DENVER (KDVR) — Xcel Energy has requested to increase its rates multiple times in recent years, claiming that the extra money to go toward repairs and replacing infrastructure is vital for its Colorado Clean Energy Plan.

The plan aims to reduce carbon emissions by at least 85% from 2005 levels by 2030, as well as end the use of coal by 2030.

Xcel said it plans to shift to renewable energy resources like solar and wind for a carbon-free future.

So, where does the power come from now?

Less than half of Xcel Energy’s power in Colorado comes from carbon-free resources at 42%, according to the Xcel website.

In Colorado, Xcel gets power from coal, natural gas, wind, solar, and other unspecified resources.

Natural gas and coal are used to produce 58% of Xcel’s power in Colorado. The other 42% is renewable resources, including 35% wind power and 5% solar power. Xcel does not specify what accounts for the remaining 2% of carbon-free power resources.

The numbers are similar in Texas and New Mexico, except just 39% of Xcel’s power there is considered carbon-free.

Meanwhile, in the upper midwest, 69% of Xcel’s power is from carbon-free resources including 28% nuclear power, 30% wind power, 4% solar power and 7% from an unspecified renewable resource.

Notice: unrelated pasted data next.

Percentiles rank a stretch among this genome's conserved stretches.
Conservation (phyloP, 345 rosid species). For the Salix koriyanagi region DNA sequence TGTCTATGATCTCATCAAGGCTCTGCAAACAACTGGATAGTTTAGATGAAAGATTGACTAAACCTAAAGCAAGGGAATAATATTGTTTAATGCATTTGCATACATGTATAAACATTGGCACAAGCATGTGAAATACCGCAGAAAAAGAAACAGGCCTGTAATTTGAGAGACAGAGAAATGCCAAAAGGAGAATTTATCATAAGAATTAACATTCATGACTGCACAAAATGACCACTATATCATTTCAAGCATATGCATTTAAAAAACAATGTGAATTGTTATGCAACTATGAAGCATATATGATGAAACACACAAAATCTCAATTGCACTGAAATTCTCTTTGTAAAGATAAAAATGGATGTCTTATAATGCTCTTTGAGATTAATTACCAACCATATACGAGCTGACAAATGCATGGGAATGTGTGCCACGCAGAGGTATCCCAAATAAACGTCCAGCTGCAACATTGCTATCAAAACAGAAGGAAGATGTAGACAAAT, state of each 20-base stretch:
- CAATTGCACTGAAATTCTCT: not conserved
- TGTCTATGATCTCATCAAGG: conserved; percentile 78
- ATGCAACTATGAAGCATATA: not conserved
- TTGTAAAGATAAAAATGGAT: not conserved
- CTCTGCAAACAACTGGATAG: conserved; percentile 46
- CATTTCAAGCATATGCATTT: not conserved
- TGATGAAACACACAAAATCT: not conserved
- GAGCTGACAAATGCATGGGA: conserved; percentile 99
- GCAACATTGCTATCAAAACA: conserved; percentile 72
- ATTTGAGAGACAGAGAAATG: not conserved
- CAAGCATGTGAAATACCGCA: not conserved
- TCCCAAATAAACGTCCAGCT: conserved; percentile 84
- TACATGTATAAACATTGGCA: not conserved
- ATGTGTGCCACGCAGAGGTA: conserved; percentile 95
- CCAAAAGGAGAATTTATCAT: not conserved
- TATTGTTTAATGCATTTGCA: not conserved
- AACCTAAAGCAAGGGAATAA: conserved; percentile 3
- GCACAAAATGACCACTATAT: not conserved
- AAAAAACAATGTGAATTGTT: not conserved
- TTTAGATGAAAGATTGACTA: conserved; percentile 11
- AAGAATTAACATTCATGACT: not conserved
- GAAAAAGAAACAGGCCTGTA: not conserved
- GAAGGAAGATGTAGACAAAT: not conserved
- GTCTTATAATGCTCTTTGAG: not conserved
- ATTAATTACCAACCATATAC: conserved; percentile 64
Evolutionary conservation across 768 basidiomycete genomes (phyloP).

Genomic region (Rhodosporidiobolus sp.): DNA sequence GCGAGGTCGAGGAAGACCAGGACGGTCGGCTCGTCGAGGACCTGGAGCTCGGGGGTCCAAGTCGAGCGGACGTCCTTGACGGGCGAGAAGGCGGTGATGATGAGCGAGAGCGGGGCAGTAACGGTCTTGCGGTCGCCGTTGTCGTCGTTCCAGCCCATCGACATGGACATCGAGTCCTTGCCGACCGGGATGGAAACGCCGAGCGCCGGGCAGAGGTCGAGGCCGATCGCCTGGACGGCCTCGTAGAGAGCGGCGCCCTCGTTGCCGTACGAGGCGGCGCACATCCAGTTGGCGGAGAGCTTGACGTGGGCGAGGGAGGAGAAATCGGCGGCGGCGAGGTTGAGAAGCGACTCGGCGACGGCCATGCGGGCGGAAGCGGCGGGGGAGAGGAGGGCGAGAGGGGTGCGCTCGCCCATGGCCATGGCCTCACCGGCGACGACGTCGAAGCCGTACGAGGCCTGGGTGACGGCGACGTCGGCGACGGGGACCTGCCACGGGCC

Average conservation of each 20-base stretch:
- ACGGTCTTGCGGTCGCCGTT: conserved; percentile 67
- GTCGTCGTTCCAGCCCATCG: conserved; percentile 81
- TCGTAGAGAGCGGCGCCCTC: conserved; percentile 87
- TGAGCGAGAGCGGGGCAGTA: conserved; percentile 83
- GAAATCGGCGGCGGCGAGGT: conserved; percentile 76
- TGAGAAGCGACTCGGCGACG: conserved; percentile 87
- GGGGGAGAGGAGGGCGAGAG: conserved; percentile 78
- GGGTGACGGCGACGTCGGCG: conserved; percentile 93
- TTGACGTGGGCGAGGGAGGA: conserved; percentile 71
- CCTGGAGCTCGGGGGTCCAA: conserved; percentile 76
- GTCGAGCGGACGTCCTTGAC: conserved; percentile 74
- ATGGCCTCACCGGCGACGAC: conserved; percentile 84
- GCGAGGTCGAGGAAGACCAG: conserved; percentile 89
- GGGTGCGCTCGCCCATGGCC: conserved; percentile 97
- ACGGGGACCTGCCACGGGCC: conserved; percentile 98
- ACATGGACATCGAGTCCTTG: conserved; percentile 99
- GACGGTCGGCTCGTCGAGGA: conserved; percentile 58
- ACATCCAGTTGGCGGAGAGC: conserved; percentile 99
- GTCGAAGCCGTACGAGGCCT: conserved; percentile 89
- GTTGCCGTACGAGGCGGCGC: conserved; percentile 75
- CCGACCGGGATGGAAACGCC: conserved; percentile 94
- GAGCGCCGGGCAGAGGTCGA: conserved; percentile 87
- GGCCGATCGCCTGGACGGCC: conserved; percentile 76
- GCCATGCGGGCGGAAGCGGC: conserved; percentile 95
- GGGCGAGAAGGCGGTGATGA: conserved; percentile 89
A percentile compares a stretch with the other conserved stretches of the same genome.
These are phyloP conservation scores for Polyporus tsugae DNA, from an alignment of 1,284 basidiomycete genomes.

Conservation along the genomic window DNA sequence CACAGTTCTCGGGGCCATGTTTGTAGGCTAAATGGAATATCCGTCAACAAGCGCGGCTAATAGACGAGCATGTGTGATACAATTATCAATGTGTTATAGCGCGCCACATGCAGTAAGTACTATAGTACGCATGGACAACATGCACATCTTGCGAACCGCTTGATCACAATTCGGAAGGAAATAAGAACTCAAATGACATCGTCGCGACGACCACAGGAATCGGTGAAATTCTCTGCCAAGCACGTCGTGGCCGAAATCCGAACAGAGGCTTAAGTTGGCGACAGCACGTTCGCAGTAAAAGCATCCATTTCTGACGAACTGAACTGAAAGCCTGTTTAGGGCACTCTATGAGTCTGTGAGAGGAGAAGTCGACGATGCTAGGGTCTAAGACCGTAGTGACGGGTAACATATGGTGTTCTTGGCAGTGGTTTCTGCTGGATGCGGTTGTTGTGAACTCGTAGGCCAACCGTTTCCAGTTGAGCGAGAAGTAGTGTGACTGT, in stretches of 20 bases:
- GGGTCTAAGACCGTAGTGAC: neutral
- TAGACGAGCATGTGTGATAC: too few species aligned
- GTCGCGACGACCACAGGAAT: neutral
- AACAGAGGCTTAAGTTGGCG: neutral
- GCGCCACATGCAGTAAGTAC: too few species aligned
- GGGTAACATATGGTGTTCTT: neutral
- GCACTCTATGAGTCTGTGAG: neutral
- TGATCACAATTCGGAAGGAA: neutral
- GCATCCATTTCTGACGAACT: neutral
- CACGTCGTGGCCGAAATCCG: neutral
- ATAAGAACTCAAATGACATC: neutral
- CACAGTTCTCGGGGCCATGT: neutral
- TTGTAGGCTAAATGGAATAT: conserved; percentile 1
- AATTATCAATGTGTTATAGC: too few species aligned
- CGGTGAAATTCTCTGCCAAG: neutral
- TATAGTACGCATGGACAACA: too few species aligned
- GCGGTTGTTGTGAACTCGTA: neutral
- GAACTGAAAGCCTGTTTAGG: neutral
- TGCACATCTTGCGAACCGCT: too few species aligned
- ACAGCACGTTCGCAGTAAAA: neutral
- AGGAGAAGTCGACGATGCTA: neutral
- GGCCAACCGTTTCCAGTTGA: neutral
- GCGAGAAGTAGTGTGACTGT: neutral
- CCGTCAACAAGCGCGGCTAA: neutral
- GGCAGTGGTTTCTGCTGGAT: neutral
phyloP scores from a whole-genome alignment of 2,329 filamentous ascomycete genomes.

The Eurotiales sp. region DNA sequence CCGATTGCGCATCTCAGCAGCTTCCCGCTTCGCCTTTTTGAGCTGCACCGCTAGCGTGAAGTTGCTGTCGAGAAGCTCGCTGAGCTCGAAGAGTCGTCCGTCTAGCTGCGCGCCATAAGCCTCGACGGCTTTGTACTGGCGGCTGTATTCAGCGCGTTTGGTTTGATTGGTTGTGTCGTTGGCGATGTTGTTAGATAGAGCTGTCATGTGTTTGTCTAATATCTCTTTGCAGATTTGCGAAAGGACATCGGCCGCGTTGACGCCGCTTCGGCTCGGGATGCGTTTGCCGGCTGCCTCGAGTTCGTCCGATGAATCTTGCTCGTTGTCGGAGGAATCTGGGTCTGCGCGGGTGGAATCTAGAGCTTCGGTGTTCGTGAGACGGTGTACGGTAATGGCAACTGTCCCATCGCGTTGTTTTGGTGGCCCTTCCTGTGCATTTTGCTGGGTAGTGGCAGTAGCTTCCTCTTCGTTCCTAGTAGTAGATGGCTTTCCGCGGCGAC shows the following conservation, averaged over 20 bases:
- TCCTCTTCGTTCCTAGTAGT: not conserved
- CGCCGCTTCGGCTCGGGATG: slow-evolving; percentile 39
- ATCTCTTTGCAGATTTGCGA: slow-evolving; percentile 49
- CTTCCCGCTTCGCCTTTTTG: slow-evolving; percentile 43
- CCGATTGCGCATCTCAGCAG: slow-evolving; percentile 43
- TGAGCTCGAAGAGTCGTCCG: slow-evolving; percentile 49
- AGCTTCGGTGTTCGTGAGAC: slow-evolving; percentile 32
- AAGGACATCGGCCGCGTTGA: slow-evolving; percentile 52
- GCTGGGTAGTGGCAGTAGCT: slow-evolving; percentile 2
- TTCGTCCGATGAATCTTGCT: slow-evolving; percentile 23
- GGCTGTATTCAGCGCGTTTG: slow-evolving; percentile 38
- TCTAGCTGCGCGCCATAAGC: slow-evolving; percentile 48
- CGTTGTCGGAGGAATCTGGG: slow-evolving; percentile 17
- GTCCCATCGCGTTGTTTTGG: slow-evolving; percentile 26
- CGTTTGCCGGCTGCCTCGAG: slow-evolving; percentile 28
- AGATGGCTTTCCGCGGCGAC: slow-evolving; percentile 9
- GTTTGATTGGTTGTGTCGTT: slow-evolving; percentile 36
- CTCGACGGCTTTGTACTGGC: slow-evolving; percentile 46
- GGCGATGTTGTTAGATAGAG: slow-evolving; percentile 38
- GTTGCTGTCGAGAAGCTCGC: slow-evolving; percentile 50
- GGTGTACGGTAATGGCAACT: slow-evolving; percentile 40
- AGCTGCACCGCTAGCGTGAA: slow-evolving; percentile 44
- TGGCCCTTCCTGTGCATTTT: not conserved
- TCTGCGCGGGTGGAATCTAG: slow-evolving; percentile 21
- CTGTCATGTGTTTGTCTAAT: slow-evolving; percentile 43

What is the setback?

Xcel said its plan to expand renewable energy in Colorado is being “highly inhibited” by inadequate transmission. The transmission systems in eastern and southern Colorado, where the best resources are for wind and solar power, are essentially full, according to the Xcel website.

Excess energy from wind and solar is stored in battery installations, but Xcel said it is considering other methods like compressed air, molten salt and other technologies that are still being explored.

How will this change in the future?

However, Xcel is working on a project to add more transmission lines in the state called Colorado’s Power Pathway.

The project will improve the state’s electric grid and enable renewable energy development in the future.

The project is costing between $1.7 billion and $2 billion. The electric grid will expand primarily in eastern Colorado,k including some 550 to 610 miles of new, double-circuit transmission line, four new substations and four expanded substations.

The first segments will be in service by 2025, and other segments are expected to be completed in 2026 and 2027.